Building an Excel One-Month Calendar

One of my duties at work is to put together a calendar of various due dates every quarter. Of course, I could manually put the day numbers in, but where’s the fun in that?! The trickiest part in getting Excel to do this automatically is getting the first of the month on the right day. Most people would jump straight to multiple IF() functions, but there is a much more elegant way using the CHOOSE() function.  Read more

Markets at all-time highs: I’m outta here!

On April 24, 2014, I posted that I was jumping into the stock market again with both feet. At that time, the S&P 500 stood at 1,883.95. Today it closed at 2,187.02. That’s at 16% rise in the S&P 500, but if I take into account reinvested dividends its about a 21% gain on the mutual fund after about 2-1/2 years. Pretty good, I think. Of course, it didn’t just go straight up. I endured two huge dips, one that actually took the S&P below my initial jumping-in point! These were important learning experiences though. Read more

Why do we value gold?

I’ve been toying with the idea of investing in gold directly or having some exposure to it (and silver) in my investment portfolio. I have hesitated, so far, because I don’t really understand why we value gold so much? It just seems so arbitrary. By itself, it really doesn’t do anything. If the world economies to to hell in an hand basket, why on Earth would this metal be worth anything? The answer, according to this article, is interesting because the reason is that gold is uninteresting, at least chemically.


Baby Boomers driving demand for stocks

Readers of my blog know I generally feel that supply and demand is driving the stock market and not economic fundamentals. There are only a finite number of stocks available, so if more money gets invested, the market generally goes up. Money comes out, stocks go down. The one thing I didn’t consider is the impact of the baby boomer generation. A recent article pointed this out and I kick myself for not realizing this since I am a baby boomer myself!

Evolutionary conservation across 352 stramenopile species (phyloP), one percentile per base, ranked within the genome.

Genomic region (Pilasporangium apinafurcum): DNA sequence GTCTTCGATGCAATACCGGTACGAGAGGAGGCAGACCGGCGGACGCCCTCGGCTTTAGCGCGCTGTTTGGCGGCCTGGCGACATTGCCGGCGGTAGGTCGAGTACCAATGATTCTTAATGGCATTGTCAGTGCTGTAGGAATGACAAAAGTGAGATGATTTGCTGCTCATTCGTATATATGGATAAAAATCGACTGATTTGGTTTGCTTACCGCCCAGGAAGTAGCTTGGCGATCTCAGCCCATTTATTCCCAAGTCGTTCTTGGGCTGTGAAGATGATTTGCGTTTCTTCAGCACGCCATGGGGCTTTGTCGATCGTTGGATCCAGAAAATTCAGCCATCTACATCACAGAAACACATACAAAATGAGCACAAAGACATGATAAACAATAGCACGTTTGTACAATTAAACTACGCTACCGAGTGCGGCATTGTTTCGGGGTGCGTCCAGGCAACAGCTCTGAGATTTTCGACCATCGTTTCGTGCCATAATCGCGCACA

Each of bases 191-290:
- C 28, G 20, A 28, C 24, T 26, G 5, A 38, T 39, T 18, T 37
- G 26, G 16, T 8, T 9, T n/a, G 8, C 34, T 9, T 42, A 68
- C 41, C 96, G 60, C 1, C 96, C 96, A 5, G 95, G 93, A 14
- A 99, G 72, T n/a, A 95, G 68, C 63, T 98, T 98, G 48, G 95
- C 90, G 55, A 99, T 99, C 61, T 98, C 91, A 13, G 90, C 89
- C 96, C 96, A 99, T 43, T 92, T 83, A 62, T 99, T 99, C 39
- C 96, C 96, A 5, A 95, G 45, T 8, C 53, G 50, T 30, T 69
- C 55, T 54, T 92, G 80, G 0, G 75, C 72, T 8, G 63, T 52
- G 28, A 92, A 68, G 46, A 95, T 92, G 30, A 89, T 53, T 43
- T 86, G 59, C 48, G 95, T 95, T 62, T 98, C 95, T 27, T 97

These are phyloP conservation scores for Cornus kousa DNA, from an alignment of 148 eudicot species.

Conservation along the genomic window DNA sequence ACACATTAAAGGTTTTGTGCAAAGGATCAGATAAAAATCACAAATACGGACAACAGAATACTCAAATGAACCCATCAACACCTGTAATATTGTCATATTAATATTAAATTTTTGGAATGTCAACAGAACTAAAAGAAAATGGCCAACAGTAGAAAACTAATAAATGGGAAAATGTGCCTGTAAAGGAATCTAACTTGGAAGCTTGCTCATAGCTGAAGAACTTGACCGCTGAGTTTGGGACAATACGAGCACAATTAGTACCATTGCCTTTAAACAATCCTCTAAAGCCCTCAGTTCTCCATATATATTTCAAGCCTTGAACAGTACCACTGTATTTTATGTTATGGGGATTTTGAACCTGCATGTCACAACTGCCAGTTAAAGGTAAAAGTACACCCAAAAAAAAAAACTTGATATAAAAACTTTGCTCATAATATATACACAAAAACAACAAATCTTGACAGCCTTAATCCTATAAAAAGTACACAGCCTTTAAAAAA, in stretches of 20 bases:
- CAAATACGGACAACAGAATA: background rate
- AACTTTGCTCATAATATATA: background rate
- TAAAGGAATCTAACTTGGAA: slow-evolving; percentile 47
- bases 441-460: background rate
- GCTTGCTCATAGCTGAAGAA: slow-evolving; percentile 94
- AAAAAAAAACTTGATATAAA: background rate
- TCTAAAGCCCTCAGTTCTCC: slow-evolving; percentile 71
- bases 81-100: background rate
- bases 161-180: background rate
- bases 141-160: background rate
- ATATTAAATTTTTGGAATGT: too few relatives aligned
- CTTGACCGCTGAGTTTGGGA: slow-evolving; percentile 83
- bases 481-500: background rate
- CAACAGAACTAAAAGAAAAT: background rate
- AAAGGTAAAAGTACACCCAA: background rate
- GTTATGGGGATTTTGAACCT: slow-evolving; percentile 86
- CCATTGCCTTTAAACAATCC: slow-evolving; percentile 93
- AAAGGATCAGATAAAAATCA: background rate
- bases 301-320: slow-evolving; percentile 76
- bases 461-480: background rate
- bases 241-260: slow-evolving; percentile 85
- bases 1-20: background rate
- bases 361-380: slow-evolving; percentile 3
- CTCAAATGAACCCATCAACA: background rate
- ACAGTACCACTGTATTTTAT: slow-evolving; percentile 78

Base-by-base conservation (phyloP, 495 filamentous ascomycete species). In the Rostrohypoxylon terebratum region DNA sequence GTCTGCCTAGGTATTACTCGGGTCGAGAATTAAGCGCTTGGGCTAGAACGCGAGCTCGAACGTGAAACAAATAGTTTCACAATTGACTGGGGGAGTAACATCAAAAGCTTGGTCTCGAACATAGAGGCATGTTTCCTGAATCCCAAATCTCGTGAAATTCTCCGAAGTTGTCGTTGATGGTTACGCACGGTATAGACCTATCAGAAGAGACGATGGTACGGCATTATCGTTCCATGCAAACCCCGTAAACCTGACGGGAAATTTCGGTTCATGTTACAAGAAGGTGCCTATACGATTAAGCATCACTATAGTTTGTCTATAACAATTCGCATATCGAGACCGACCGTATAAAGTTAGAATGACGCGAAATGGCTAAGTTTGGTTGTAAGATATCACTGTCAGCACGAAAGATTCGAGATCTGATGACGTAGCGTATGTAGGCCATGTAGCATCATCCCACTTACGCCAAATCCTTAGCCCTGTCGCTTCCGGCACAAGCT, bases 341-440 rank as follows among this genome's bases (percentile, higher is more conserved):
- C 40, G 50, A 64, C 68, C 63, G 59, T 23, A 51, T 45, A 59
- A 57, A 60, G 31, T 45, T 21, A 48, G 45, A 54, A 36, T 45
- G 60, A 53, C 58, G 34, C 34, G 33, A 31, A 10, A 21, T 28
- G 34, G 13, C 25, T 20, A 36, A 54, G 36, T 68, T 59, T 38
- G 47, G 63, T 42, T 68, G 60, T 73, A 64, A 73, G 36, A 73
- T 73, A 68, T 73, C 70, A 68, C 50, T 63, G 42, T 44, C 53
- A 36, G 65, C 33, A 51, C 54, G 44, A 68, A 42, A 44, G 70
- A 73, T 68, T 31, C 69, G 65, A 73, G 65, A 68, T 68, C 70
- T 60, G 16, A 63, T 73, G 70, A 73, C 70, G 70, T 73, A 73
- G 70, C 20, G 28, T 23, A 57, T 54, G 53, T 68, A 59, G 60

The article’s author states: Read more

Glad I jumped into stocks when I did!

I wrote my post I’m all in…get ready for the big correction! about six months ago. The S&P 500 Index stood at at 1,883.95 then. Right now, its sitting at 2,031.95, an 8% increase. With a 8% cushion, I feel pretty good that I can survive a 5% drop and even a 10% at this point would be palatable. I already had to endure two sharp downturns, one that took me about 20 points below my starting point–that wasn’t fun. Still, I kept to my guns and felt that there was no fundamental reason for stocks to hold their lows and, sure enough, the markets bounced right back.

This all brings me to the point of this post. I can handle a reasonably large correction because I got in. You can’t do this if you sit on the sidelines waiting. The doom and gloomers are going to be right…someday. They will be gloating with a big I told you so. What they won’t mention is the gains the market had while they spouted off their doomsday predictions. Personally, I want to be sitting on a big gain to weather the storm. Heck, if we can come back from 2008, we can come back from anything!